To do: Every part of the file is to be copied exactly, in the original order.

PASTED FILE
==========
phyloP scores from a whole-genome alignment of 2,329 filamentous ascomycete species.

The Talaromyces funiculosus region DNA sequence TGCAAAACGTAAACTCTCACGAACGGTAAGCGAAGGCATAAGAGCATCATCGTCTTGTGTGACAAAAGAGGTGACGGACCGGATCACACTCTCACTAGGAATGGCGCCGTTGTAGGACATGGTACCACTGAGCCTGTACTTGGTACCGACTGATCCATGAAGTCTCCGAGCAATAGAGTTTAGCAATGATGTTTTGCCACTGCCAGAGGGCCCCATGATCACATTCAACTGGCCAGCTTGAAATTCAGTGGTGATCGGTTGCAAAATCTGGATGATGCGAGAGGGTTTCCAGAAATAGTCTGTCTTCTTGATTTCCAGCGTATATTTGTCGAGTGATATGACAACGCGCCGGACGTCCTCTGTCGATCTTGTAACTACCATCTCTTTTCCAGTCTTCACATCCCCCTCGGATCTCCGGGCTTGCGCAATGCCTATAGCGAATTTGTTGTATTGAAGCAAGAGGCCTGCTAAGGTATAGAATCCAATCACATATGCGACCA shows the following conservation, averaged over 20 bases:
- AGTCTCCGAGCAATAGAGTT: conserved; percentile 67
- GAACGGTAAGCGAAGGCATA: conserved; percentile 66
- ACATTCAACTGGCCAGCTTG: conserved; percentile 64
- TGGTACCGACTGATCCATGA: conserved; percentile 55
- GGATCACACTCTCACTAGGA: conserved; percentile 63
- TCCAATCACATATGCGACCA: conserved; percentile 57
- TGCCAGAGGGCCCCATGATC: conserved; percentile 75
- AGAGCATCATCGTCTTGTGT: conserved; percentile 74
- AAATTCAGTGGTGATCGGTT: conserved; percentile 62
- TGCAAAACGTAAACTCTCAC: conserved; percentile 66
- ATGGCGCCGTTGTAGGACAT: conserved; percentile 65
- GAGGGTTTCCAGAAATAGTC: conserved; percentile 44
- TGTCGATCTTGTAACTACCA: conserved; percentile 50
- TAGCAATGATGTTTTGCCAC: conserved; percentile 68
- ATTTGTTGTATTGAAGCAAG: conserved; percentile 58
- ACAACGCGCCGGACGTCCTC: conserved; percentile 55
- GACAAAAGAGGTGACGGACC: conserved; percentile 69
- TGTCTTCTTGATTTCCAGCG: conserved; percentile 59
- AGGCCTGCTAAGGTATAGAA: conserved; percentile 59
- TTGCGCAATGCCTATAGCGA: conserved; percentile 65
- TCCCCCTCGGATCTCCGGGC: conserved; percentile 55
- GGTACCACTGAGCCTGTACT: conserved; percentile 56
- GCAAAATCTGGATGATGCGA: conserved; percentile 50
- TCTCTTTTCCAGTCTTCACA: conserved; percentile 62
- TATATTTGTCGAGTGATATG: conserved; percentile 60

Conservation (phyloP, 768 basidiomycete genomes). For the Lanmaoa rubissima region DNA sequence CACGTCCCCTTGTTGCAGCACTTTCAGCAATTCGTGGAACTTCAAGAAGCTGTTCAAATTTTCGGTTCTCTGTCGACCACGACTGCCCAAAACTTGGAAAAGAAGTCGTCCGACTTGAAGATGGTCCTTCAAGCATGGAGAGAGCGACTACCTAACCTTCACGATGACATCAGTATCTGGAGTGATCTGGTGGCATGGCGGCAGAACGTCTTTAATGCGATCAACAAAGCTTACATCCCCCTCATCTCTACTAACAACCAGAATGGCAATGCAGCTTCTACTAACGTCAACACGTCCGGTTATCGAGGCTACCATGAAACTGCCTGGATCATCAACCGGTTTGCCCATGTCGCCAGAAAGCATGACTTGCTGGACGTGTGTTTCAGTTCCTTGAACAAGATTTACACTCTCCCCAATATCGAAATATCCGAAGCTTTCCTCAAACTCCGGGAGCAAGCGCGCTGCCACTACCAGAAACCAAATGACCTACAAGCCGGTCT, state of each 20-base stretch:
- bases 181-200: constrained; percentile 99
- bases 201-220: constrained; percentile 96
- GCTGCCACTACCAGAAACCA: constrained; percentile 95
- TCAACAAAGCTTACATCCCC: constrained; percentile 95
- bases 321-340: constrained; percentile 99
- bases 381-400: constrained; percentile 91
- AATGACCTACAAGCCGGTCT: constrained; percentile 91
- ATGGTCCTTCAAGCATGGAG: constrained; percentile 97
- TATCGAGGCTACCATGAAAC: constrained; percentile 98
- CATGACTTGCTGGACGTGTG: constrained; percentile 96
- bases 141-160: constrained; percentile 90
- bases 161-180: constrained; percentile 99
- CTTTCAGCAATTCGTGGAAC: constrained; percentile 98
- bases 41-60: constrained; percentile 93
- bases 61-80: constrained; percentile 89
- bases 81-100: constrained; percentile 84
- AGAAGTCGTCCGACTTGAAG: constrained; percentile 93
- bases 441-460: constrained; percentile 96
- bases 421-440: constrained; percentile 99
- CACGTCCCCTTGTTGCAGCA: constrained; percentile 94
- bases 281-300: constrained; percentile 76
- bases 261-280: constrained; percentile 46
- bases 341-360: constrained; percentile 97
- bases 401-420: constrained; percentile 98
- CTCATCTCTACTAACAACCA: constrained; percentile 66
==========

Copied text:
phyloP scores from a whole-genome alignment of 2,329 filamentous ascomycete species.

The Talaromyces funiculosus region DNA sequence TGCAAAACGTAAACTCTCACGAACGGTAAGCGAAGGCATAAGAGCATCATCGTCTTGTGTGACAAAAGAGGTGACGGACCGGATCACACTCTCACTAGGAATGGCGCCGTTGTAGGACATGGTACCACTGAGCCTGTACTTGGTACCGACTGATCCATGAAGTCTCCGAGCAATAGAGTTTAGCAATGATGTTTTGCCACTGCCAGAGGGCCCCATGATCACATTCAACTGGCCAGCTTGAAATTCAGTGGTGATCGGTTGCAAAATCTGGATGATGCGAGAGGGTTTCCAGAAATAGTCTGTCTTCTTGATTTCCAGCGTATATTTGTCGAGTGATATGACAACGCGCCGGACGTCCTCTGTCGATCTTGTAACTACCATCTCTTTTCCAGTCTTCACATCCCCCTCGGATCTCCGGGCTTGCGCAATGCCTATAGCGAATTTGTTGTATTGAAGCAAGAGGCCTGCTAAGGTATAGAATCCAATCACATATGCGACCA shows the following conservation, averaged over 20 bases:
- AGTCTCCGAGCAATAGAGTT: conserved; percentile 67
- GAACGGTAAGCGAAGGCATA: conserved; percentile 66
- ACATTCAACTGGCCAGCTTG: conserved; percentile 64
- TGGTACCGACTGATCCATGA: conserved; percentile 55
- GGATCACACTCTCACTAGGA: conserved; percentile 63
- TCCAATCACATATGCGACCA: conserved; percentile 57
- TGCCAGAGGGCCCCATGATC: conserved; percentile 75
- AGAGCATCATCGTCTTGTGT: conserved; percentile 74
- AAATTCAGTGGTGATCGGTT: conserved; percentile 62
- TGCAAAACGTAAACTCTCAC: conserved; percentile 66
- ATGGCGCCGTTGTAGGACAT: conserved; percentile 65
- GAGGGTTTCCAGAAATAGTC: conserved; percentile 44
- TGTCGATCTTGTAACTACCA: conserved; percentile 50
- TAGCAATGATGTTTTGCCAC: conserved; percentile 68
- ATTTGTTGTATTGAAGCAAG: conserved; percentile 58
- ACAACGCGCCGGACGTCCTC: conserved; percentile 55
- GACAAAAGAGGTGACGGACC: conserved; percentile 69
- TGTCTTCTTGATTTCCAGCG: conserved; percentile 59
- AGGCCTGCTAAGGTATAGAA: conserved; percentile 59
- TTGCGCAATGCCTATAGCGA: conserved; percentile 65
- TCCCCCTCGGATCTCCGGGC: conserved; percentile 55
- GGTACCACTGAGCCTGTACT: conserved; percentile 56
- GCAAAATCTGGATGATGCGA: conserved; percentile 50
- TCTCTTTTCCAGTCTTCACA: conserved; percentile 62
- TATATTTGTCGAGTGATATG: conserved; percentile 60

Conservation (phyloP, 768 basidiomycete genomes). For the Lanmaoa rubissima region DNA sequence CACGTCCCCTTGTTGCAGCACTTTCAGCAATTCGTGGAACTTCAAGAAGCTGTTCAAATTTTCGGTTCTCTGTCGACCACGACTGCCCAAAACTTGGAAAAGAAGTCGTCCGACTTGAAGATGGTCCTTCAAGCATGGAGAGAGCGACTACCTAACCTTCACGATGACATCAGTATCTGGAGTGATCTGGTGGCATGGCGGCAGAACGTCTTTAATGCGATCAACAAAGCTTACATCCCCCTCATCTCTACTAACAACCAGAATGGCAATGCAGCTTCTACTAACGTCAACACGTCCGGTTATCGAGGCTACCATGAAACTGCCTGGATCATCAACCGGTTTGCCCATGTCGCCAGAAAGCATGACTTGCTGGACGTGTGTTTCAGTTCCTTGAACAAGATTTACACTCTCCCCAATATCGAAATATCCGAAGCTTTCCTCAAACTCCGGGAGCAAGCGCGCTGCCACTACCAGAAACCAAATGACCTACAAGCCGGTCT, state of each 20-base stretch:
- bases 181-200: constrained; percentile 99
- bases 201-220: constrained; percentile 96
- GCTGCCACTACCAGAAACCA: constrained; percentile 95
- TCAACAAAGCTTACATCCCC: constrained; percentile 95
- bases 321-340: constrained; percentile 99
- bases 381-400: constrained; percentile 91
- AATGACCTACAAGCCGGTCT: constrained; percentile 91
- ATGGTCCTTCAAGCATGGAG: constrained; percentile 97
- TATCGAGGCTACCATGAAAC: constrained; percentile 98
- CATGACTTGCTGGACGTGTG: constrained; percentile 96
- bases 141-160: constrained; percentile 90
- bases 161-180: constrained; percentile 99
- CTTTCAGCAATTCGTGGAAC: constrained; percentile 98
- bases 41-60: constrained; percentile 93
- bases 61-80: constrained; percentile 89
- bases 81-100: constrained; percentile 84
- AGAAGTCGTCCGACTTGAAG: constrained; percentile 93
- bases 441-460: constrained; percentile 96
- bases 421-440: constrained; percentile 99
- CACGTCCCCTTGTTGCAGCA: constrained; percentile 94
- bases 281-300: constrained; percentile 76
- bases 261-280: constrained; percentile 46
- bases 341-360: constrained; percentile 97
- bases 401-420: constrained; percentile 98
- CTCATCTCTACTAACAACCA: constrained; percentile 66